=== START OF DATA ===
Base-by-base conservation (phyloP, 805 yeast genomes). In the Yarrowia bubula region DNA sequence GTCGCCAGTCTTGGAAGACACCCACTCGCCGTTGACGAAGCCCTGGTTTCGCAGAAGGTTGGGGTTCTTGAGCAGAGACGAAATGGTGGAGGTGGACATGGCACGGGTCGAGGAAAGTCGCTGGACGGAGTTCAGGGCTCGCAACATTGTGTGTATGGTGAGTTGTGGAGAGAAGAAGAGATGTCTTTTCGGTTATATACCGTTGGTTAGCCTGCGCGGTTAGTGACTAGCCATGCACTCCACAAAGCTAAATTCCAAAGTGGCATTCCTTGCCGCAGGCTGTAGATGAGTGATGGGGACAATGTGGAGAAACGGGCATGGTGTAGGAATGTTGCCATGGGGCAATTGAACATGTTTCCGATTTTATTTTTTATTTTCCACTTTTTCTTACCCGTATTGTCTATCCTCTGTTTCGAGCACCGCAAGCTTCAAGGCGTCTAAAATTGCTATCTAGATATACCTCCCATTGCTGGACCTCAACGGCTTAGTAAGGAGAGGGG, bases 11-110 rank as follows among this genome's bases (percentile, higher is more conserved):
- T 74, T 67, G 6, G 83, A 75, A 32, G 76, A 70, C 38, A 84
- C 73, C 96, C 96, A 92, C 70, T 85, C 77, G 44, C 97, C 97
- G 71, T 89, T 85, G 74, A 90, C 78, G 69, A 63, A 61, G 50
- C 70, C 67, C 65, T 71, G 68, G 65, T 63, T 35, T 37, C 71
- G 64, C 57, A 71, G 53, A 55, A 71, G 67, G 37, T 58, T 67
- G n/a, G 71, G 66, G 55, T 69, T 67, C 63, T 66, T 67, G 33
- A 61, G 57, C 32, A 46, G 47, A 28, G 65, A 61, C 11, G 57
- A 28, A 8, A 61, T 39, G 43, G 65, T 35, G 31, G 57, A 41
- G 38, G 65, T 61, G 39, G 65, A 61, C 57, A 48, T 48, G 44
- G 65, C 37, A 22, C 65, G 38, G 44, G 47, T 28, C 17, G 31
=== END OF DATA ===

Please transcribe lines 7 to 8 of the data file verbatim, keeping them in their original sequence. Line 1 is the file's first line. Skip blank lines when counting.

- G n/a, G 71, G 66, G 55, T 69, T 67, C 63, T 66, T 67, G 33
- A 61, G 57, C 32, A 46, G 47, A 28, G 65, A 61, C 11, G 57